Tuesday, January 31, 2012
Just Ditch Medicare and Medicaid
I just don’t get conservatives. They say they support individual freedom, economic liberty, free markets, limited government, and the Constitution.
They also say they oppose socialism, interventionism, collectivism, and paternalism. They point out that such isms just don’t work.
Then why don’t conservatives call for the immediate repeal of Medicare and Medicaid? Why do they focus their entire attention on calling for the immediate repeal of Obamacare and its health-insurance mandate?
Surely conservatives realize that Medicare and Medicaid are socialistic programs. The government takes money through taxation and uses it to fund the healthcare expenses of the elderly and poor.
Surely conservatives realize that there is nothing in the Constitution that authorizes the federal government to provide healthcare to people.
Surely conservatives realize that the root of America’s health-care woes lies in Medicare and Medicaid as well as other interventions into healthcare, such as medical licensure and insurance regulations.
Surely, they don’t think that simply repealing Obamacare is going to resolve America’s healthcare woes.
So, why do conservatives continue to support Medicare and Medicaid? Why do they continue to obsess only over Obamacare? Why don’t they call for repealing not just Obamacare but also Medicare and Medicaid?
For that matter, why not also repeal medical licensure, an idea that Milton Friedman, whom conservatives extol, recommended decades ago? Wouldn’t that increase the supply of healthcare providers, thereby helping push healthcare prices down?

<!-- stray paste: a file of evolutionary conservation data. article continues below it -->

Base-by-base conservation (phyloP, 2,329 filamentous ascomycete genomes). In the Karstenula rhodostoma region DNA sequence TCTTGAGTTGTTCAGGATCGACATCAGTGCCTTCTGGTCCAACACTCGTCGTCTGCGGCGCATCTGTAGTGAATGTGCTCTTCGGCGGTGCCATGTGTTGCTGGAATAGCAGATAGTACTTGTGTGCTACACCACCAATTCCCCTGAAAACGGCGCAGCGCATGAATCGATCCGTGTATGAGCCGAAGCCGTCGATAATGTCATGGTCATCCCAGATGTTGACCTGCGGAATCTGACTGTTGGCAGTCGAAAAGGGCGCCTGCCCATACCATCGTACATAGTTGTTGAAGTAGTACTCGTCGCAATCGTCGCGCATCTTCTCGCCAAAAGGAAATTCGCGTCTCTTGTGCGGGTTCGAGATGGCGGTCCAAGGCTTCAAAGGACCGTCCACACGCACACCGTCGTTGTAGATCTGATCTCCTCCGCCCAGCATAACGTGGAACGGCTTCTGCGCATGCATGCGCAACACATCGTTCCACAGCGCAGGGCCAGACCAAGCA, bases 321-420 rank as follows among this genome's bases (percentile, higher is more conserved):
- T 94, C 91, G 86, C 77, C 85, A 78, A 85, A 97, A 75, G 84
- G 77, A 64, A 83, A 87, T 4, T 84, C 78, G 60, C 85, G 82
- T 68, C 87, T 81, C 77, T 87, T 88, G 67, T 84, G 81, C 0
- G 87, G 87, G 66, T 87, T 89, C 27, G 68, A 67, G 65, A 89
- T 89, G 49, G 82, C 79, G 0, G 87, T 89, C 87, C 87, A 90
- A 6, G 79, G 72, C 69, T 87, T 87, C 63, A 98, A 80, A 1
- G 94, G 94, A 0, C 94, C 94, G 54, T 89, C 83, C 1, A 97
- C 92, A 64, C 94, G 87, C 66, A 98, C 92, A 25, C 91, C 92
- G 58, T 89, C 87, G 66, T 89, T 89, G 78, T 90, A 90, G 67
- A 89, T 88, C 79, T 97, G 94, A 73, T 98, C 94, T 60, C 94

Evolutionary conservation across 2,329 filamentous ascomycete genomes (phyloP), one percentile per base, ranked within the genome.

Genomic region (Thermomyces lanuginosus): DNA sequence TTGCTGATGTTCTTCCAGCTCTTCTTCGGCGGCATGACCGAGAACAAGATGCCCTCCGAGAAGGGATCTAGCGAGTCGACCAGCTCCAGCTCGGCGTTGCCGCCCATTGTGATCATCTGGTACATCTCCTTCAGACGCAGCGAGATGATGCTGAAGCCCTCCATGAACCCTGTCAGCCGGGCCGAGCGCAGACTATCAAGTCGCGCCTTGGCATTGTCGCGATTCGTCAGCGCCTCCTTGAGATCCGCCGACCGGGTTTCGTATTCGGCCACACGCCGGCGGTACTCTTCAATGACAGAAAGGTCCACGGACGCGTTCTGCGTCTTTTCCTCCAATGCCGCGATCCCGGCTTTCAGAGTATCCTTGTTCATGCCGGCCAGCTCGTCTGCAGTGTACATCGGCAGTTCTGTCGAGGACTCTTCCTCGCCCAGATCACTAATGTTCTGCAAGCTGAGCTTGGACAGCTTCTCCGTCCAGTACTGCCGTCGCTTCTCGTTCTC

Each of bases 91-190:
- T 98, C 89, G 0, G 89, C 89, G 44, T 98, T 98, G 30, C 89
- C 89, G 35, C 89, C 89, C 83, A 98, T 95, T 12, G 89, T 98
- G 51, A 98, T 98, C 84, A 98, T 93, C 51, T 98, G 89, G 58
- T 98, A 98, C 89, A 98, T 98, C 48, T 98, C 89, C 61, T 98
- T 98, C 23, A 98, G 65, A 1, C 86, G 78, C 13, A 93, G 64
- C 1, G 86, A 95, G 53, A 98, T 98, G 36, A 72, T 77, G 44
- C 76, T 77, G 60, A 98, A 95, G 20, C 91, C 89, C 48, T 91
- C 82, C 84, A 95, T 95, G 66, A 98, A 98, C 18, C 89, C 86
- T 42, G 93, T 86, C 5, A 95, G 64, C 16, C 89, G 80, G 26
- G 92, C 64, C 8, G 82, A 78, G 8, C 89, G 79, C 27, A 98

Indeed, why not repeal all regulation of the healthcare industry, thereby liberating healthcare providers and insurance companies to offer their array of products all across the nation? Aren’t conservatives supposed to be against regulation?
In other words, why not implement a total free market in healthcare?.
I think the reason that conservatives can’t bring themselves to call for the end of statism in healthcare is the same reason that most people can’t do it: because they’re afraid of freedom. Socialism has seduced people into believing that life is not possible without government’s taking care of people. People are as hooked on Medicare and Medicaid as a heroin addict is hooked on his narcotic. They can’t get off it, even when they know that it’s destroying them.
The best thing America could ever do is to ditch Medicare and Medicaid, immediately, along with medical licensure and medical/insurance regulation.
Ending state involvement in health care would bring an end to the never-ceasing upward spiral of healthcare and insurance costs.
And by ending the taxation used to fund Medicare and Medicaid, people would have more money at their disposal to handle healthcare expenses.
Suppose, for example, that the income tax had been abolished ten years ago. Let’s say that a family has paid $10,000 a year in income taxes. That would mean that that family would have $100,000 in savings in the bank. That’s not a small amount of money to cover healthcare and insurance expenses, especially if healthcare costs are reasonably priced, as they were before Medicare and Medicaid were enacted.
What about the poor?
Socialism destroys our faith in our fellow man. The poor would be handled voluntarily by doctors, hospitals, and other healthcare providers. They would be making so much money (no more income tax on them too) that most of them would have no reservations about helping those in need as part of their regular medical practice. They’d feel good about it.
I grew up in Laredo, Texas, which the U.S. government said was the poorest city in the United States in the 1950s. Every day, the doctors’ offices in Laredo would be filled with poor people. There was no Medicare or Medicaid. I never heard of one single doctor turning anyone away because the patient couldn’t pay. Nonetheless, the doctors were among the wealthiest people in town. They used the money that they were making from the middle class to underwrite their providing free health care to the poor.
That’s the way things would be without Medicare and Medicaid. That’s the way things should be. Charity means nothing when it comes out of government force.
Americans simply need to start believing in freedom and free markets. Preaching free-enterprise mantras is not enough. You’ve got to live freedom, not just preach it. And you’ve got to believe not only in yourself but in others too.